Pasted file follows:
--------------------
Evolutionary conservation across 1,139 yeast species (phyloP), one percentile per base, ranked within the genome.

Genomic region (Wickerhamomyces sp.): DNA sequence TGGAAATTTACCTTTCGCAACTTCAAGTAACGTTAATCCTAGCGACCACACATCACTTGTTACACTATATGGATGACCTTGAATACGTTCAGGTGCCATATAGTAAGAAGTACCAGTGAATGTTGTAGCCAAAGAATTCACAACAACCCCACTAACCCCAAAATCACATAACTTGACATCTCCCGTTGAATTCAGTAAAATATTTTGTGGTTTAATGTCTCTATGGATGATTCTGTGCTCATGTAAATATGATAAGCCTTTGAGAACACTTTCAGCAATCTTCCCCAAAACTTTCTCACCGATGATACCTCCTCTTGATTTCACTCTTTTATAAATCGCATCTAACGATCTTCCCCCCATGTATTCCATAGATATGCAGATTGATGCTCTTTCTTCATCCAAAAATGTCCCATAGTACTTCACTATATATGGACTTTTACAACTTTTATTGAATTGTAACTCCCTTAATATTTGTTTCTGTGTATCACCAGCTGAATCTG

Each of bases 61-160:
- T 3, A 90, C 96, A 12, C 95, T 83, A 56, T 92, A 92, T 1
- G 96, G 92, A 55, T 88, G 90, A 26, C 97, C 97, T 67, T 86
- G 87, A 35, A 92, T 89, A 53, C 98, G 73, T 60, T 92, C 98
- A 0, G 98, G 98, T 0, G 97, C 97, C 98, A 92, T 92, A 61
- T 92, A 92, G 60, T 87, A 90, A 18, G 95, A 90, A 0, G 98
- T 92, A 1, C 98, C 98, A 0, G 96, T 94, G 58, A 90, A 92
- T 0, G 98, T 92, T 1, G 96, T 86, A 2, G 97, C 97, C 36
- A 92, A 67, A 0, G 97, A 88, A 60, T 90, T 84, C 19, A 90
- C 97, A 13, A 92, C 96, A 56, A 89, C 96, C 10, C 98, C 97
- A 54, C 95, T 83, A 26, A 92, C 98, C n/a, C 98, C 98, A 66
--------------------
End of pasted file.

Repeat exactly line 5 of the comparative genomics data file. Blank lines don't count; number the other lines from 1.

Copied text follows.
- G 96, G 92, A 55, T 88, G 90, A 26, C 97, C 97, T 67, T 86